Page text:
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Quite the flop show

At every level, the handling of Covid situation has been far from satisfactory

Quite the flop show

Don’t care enough: No one knows what the PM Cares Fund is doing, even as the people who it is meant for are suffering here and now.

Manoj Joshi

Distinguished fellow, Observer Research Foundation

The Covid-19 pandemic has been compared to war. But to go by the performance of our society, leaders and those responsible for its governance, we would cut a sorry figure, were we to, indeed, face the destruction and disruption of a modern high-intensity war. For millions of Indians, the country has regressed into the 18th century, with its attendant anarchy and deprivation. People have been reduced to penury, forced to march across the country on empty stomach, with wives and children in tow. The Centre has simply left the people to fend for themselves, much as the powerless Moghul emperor of the time.

Our politicians and bureaucracy have revealed that they have lost touch with the real India. When PM Modi struck fast and hard on

March 24 by declaring a shutdown, it was seen as another of his famous ‘masterstrokes’. A sudden decision, with little or no consultation, and aimed at inducing ‘shock and awe’.

On March 25, factories ground to a halt, crops were left to wither, leaving tens of millions who lived hand to mouth, wondering where their next meal would come from. Some were hundreds of kilometres away from home. No provision had been made to pay and feed them through this period.

Those who planned it did not consult the states, neither did they seek any feedback; that is not their style. It is only at the PM’s third meeting with the CMs a month and a half after the lockdown that all participants will get a chance to speak.

Going by the word of his NITI Aayog experts, Modi probably believed that a draconian lockdown would break the cycle of infection by mid-May and the PM then would have been seen as the saviour who had defeated Covid. Now, with the infection growth rate rising from 4.7 to 5.5 per cent, the problem has revealed a complexity that requires much more than the theatrics of ringing bells and lighting candles.

Officials advising the government overlooked the consequences of locking down the country with no notice. Confronted with harrowing scenes of migrants, they turned a blind eye to it: ‘As of 11 am this March 31st, no one is on the road. They have been taken to the nearest available shelter,’ Solicitor General Tushar Mehta grandiosely declared to the Supreme Court on behalf of the government.

Only when state governments started making plans to evacuate people that, a full month later, on May 1, the Centre agreed to let the Railways run trains for evacuation. Characteristically even this operation has been marked by chaos and incompetence, cash-strapped migrants, some who had sold even their mobile phones to survive, were asked to pay for the passage back home.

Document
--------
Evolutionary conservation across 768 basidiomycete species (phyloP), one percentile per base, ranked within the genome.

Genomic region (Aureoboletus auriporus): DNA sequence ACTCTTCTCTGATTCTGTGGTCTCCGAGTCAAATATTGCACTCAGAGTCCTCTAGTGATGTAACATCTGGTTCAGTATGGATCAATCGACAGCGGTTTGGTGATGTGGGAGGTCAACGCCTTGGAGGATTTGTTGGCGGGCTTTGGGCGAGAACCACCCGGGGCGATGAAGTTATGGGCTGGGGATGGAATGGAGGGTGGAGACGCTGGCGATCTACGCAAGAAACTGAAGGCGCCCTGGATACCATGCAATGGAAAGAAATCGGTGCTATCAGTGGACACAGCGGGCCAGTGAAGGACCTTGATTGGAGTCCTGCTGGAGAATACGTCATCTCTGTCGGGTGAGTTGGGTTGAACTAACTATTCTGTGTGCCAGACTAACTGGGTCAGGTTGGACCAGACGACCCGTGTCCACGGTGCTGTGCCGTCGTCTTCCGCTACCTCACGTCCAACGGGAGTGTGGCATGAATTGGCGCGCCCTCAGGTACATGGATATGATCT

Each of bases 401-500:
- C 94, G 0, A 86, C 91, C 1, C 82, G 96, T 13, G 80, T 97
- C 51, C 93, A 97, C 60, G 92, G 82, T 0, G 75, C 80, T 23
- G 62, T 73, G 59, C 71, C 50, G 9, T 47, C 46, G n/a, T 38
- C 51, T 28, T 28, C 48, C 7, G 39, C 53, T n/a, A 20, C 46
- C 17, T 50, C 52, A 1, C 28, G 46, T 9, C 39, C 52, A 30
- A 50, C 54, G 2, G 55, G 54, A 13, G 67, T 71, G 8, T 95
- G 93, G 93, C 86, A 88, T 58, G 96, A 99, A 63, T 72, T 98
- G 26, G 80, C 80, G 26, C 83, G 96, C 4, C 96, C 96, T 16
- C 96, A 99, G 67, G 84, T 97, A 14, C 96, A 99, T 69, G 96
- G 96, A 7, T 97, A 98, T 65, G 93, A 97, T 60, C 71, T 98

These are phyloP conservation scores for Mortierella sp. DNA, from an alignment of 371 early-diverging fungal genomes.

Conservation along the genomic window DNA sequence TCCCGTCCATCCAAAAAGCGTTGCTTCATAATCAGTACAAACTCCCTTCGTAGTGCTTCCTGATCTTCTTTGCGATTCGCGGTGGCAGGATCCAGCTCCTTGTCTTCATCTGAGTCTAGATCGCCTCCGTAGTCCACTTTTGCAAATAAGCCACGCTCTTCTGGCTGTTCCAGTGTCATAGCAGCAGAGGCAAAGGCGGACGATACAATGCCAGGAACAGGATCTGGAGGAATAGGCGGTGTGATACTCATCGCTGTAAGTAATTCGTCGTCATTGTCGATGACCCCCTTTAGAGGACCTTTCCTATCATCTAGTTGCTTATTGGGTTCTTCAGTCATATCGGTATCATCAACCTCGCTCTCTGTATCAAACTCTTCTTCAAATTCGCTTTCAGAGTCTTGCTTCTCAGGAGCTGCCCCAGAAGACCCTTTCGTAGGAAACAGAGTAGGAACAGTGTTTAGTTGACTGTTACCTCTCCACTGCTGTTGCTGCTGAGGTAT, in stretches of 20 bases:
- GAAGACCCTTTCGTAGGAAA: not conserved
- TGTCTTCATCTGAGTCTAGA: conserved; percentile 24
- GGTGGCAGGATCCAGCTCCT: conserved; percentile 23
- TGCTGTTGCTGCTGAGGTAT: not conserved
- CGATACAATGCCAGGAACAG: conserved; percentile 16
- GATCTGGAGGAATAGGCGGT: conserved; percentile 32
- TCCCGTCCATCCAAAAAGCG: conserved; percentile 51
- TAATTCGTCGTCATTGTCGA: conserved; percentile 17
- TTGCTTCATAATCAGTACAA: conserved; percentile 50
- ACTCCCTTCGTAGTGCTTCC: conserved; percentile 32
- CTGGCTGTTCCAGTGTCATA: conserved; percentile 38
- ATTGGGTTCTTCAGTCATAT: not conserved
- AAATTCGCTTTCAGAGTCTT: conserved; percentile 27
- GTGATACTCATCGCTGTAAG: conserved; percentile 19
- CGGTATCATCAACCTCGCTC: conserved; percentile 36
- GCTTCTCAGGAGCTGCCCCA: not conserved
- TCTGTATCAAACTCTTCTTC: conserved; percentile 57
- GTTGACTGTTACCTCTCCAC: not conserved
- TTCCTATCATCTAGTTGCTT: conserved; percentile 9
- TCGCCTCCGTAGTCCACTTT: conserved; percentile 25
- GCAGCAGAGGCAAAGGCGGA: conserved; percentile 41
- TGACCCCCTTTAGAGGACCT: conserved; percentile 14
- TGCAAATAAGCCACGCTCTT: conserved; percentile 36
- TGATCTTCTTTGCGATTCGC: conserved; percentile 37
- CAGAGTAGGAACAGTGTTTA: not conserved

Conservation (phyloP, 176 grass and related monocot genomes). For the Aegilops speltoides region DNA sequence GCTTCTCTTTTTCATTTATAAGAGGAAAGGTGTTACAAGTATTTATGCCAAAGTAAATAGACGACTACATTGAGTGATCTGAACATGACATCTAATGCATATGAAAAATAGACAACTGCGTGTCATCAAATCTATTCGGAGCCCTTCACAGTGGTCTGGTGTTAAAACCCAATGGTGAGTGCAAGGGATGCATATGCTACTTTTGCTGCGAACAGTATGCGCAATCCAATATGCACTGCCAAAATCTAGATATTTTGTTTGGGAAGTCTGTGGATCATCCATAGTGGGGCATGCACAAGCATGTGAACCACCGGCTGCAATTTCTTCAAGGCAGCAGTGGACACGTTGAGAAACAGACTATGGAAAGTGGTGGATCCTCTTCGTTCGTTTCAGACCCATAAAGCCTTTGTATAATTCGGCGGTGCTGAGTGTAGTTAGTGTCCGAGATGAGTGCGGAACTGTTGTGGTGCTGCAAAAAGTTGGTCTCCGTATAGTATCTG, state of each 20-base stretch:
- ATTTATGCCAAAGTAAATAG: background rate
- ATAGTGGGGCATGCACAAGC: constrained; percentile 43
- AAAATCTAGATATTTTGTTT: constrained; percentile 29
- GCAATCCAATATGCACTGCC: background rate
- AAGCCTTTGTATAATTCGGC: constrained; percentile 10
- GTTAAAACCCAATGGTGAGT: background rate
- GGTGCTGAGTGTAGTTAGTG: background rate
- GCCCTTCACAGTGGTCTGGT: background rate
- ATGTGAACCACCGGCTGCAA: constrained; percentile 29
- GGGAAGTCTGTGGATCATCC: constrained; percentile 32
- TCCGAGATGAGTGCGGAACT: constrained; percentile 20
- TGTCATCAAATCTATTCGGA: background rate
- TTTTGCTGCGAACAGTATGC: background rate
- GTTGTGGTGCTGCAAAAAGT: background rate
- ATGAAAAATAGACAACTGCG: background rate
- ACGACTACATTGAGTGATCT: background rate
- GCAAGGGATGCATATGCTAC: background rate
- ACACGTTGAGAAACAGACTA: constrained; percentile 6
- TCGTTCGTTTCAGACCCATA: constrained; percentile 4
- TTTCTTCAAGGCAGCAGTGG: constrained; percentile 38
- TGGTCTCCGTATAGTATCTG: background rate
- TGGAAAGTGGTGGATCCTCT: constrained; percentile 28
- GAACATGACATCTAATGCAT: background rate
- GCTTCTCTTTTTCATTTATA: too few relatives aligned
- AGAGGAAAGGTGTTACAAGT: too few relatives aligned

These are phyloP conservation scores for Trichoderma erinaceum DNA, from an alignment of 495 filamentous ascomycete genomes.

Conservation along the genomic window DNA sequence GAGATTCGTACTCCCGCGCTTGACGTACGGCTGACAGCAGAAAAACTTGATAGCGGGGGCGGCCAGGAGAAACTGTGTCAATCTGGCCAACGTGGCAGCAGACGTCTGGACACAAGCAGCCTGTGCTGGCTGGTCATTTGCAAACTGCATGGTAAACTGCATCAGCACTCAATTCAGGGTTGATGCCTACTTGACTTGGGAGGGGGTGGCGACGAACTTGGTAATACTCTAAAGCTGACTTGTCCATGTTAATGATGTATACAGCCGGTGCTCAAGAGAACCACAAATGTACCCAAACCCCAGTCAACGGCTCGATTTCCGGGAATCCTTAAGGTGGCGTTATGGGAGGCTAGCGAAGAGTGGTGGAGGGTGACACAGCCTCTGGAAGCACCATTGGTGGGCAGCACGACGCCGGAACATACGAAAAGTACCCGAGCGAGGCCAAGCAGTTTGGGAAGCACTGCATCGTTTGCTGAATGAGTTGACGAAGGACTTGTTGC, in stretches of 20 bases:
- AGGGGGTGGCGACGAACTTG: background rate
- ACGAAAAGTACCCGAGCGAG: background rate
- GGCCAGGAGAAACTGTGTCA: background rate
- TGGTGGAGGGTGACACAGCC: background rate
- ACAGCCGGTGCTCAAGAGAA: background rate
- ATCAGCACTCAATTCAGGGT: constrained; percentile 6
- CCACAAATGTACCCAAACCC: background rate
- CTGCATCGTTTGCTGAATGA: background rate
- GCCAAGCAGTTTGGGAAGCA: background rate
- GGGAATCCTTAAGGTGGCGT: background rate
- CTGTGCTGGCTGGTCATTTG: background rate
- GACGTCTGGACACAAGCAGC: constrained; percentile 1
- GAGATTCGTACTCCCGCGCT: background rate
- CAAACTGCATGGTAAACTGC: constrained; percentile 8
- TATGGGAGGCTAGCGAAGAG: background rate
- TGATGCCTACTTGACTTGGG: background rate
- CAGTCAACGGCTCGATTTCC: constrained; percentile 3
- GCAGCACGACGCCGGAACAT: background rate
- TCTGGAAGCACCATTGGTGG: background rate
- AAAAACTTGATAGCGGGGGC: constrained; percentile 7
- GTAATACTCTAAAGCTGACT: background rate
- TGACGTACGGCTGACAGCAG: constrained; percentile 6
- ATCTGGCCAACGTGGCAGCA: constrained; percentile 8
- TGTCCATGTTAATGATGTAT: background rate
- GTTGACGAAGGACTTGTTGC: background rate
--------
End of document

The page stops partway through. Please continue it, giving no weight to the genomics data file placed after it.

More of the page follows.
The bureaucracy’s functioning has been marked by confused and confusing directives. One called for the reopening of industries, but ensured that would not happen by warning that CEOs would be held responsible for any Covid infection. Another demanded written explanations from medical professionals who caught the infection.

And then, there was the idea of red, orange and green zones. The original idea depended on its timing. Had zoning been done at the outset, things may have been different. But by the time the Home Ministry bought the idea, three weeks late, the system had already crashed. The crowning tragi-comedy has the inability of state babus to manage the reopening of the liquor shops in an orderly way. The overwhelming impression of the working of the government under Covid is the pleasure the bureaucracy and the police seem to be deriving from governing by fear — on the anvil of the disease, they are able to hammer the people with the danda and the fatwa.

The government has so far refused to unbelt any money to deal with this mass misery. Even foodgrain from the 77 million tonne reserve has not been distributed, even though some of it is rotting. The $22 billion relief package in March was merely accelerated disbursement of expenditure planned for in the Budget. The additional expenditure of $12 billion, 0.4 per cent of the GDP, is among the lowest offered in the world.

No one knows what the PM Cares Fund is doing, even as the people who it is meant for are suffering here and now. In all likelihood, the government is waiting for that magic moment to deliver another masterstroke, but by that time it will be too late.

In the meantime, some black humour: UP and MP have abolished most labour laws to attract business from China. A region that rivals Chad and Congo for backwardness and has no infrastructure to speak of, is going to compete with Southeast Asia and Mexico?

Policy makers are thinking along established lines — control inflation, keep the fiscal deficit within a narrow range and investors will flock to India. But we’re already in a war and all the rules must be thrown out of the window. Hardworking people, who kept the economy going, have become beggars, refugees in their own land. Hundreds of thousands of businesses may never reopen. We are hurtling to a future which we can only faintly grasp. This is not a time to be taken in by your own slogans, nostrums and self-image.

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